What is "music journalism," anyway? Who does it serve? And what is its purpose in an age when consumers no longer need critics — nor record stores, for that matter — to discover new music?
I have been writing about music, in both amateur and professional capacities, for at least 16 years — which, as of this counting, is one-half my lifespan. I have been reading about music for even longer: one of my earliest, fondest musical memories is purchasing the Wax Trax! Black Box (a three-disc compilation cataloguing the hits on seminal Chicago electronic-industrial label Wax Trax!) as a barely pubescent tweenager and, seated in the back seat of my parents' car, listening to all three discs in succession on my Sony Discman during a long road trip — reading voraciously the enclosed booklet all the while.
It was a meaty, detailed booklet, providing history and context for the artists included on the compilation. That was my earliest exposure to "music journalism," writing which increased my appreciation and understanding of music beyond the mere "this sounds good" versus "this does not sound good." (Not that those aren't crucial criteria, of course.) But that booklet taught me about the artists and the culture behind the music: it taught me that when artists support each other, collaborate, and are propelled by like-minded record labels, genuine scenes are born.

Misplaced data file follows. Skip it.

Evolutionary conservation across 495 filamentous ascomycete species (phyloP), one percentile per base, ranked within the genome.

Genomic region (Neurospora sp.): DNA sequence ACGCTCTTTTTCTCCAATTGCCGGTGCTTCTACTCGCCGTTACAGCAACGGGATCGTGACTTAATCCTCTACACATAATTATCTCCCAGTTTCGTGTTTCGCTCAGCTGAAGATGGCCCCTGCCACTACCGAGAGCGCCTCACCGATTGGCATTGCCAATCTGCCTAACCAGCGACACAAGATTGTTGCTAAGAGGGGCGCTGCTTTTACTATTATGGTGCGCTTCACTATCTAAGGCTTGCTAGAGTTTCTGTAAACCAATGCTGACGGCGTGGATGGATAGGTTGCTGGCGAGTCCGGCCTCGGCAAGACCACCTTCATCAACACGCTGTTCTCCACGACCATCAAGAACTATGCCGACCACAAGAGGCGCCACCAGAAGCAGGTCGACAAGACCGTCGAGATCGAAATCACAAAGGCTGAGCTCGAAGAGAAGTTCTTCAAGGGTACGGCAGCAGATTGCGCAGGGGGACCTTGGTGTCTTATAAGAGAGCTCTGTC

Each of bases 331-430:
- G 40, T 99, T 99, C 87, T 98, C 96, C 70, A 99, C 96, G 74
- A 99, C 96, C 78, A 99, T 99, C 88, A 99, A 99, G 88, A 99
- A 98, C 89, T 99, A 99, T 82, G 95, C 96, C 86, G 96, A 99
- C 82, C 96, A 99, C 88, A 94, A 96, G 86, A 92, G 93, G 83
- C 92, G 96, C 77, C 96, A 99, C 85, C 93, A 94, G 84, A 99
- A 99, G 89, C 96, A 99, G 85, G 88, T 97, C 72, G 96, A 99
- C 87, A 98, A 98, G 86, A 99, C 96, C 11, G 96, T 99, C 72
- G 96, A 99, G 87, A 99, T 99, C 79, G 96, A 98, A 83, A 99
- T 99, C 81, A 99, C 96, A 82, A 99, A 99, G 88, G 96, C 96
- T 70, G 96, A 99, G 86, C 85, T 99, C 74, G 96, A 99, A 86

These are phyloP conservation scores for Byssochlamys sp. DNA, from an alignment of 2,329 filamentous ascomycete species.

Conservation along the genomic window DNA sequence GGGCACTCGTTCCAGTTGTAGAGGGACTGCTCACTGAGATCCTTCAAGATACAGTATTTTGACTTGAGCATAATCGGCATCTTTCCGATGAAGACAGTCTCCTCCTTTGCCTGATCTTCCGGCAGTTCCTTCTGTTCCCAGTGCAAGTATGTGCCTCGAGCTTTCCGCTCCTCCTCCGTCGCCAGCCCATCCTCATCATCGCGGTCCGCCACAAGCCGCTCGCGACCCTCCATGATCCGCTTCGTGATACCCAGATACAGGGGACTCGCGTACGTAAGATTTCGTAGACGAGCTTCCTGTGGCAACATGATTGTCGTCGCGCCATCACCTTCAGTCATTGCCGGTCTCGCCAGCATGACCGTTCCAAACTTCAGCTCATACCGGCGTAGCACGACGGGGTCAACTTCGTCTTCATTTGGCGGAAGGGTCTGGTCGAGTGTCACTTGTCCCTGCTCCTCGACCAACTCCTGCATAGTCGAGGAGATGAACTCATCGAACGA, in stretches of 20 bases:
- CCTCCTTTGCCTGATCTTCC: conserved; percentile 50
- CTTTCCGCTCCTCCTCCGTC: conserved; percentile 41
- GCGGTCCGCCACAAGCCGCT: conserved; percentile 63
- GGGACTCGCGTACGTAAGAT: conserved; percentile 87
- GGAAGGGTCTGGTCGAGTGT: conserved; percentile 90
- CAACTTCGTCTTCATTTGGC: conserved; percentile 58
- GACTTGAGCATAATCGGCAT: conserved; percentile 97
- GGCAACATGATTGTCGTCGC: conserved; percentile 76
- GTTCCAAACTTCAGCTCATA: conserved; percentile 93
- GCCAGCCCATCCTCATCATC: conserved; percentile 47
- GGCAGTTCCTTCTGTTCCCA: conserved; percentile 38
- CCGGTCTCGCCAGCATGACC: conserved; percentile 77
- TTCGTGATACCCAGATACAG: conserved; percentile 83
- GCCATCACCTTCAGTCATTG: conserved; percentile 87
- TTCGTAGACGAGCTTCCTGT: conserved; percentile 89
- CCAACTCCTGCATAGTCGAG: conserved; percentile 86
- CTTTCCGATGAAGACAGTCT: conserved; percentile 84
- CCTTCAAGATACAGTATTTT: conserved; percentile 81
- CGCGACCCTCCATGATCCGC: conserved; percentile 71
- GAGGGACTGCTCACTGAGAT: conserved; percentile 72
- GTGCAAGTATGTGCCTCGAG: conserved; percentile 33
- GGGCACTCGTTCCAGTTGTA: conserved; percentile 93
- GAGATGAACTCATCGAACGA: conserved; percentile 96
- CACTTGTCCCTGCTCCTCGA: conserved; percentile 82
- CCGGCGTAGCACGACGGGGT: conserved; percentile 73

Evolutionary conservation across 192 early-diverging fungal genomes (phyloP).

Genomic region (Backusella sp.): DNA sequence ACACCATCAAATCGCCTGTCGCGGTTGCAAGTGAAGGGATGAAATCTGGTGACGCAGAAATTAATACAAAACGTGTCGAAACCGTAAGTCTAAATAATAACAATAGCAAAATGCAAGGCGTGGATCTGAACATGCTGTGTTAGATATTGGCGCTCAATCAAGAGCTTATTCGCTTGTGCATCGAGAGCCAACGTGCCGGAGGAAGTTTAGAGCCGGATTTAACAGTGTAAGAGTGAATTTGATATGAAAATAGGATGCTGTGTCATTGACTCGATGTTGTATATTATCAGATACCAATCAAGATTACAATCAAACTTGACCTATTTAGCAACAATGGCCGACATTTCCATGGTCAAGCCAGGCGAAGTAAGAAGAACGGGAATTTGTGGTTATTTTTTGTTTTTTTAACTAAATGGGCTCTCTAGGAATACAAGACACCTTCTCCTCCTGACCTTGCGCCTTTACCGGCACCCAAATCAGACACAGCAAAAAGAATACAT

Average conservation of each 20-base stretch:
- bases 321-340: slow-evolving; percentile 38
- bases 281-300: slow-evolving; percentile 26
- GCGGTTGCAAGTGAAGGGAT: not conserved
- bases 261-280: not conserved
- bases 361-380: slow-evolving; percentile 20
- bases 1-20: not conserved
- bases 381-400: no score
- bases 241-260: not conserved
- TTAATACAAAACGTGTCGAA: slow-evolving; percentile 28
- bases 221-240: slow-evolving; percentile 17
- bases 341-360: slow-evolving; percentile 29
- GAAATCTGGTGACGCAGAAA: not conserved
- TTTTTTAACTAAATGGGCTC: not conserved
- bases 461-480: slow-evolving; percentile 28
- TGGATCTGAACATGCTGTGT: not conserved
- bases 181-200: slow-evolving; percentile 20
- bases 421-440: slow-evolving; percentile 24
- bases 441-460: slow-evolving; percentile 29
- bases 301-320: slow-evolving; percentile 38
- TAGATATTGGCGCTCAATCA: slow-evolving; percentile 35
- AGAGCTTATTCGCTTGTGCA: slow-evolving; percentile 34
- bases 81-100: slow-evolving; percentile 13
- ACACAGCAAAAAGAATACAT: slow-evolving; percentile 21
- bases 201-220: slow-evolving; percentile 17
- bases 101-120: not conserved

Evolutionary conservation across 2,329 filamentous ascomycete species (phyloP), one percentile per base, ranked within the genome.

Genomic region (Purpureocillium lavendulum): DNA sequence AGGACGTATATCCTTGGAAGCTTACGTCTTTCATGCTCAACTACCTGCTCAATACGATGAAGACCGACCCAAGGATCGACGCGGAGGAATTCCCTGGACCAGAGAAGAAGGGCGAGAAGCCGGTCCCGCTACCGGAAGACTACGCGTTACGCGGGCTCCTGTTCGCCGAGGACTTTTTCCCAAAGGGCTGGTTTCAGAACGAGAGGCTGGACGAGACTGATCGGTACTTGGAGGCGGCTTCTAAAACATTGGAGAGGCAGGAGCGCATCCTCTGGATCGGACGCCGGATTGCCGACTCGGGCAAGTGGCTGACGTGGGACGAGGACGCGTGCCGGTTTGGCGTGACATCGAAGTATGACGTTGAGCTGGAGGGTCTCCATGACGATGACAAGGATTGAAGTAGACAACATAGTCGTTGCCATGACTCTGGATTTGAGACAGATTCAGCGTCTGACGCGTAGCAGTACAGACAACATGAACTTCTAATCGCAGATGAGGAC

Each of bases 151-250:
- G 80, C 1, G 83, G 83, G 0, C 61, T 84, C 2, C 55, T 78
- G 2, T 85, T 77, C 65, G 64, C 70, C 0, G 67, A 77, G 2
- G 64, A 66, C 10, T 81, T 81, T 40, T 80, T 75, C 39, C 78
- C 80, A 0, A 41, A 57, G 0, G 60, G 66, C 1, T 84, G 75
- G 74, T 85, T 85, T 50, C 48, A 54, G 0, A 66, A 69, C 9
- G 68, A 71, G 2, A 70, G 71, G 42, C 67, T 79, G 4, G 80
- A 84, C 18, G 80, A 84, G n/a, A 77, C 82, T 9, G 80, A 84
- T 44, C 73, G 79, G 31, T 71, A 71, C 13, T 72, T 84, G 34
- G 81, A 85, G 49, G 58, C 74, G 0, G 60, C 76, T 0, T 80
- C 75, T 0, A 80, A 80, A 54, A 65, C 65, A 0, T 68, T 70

So it went in the '90s and early '00s — magazines like The Wire, XLR8R, URB, and others covered electronic and experimental music in print, while small, user-driven websites (like Brainwashed, one of the first outlets I published in) covered fringier material. As a music-discovery ecosystem, it functioned decently enough — listeners read about new music in print or online (increasingly online), then subsequently sourced said tunes by mail or at record shops, for those lucky enough to live in the proximity thereof. And then, by the mid-late '00s, everything changed.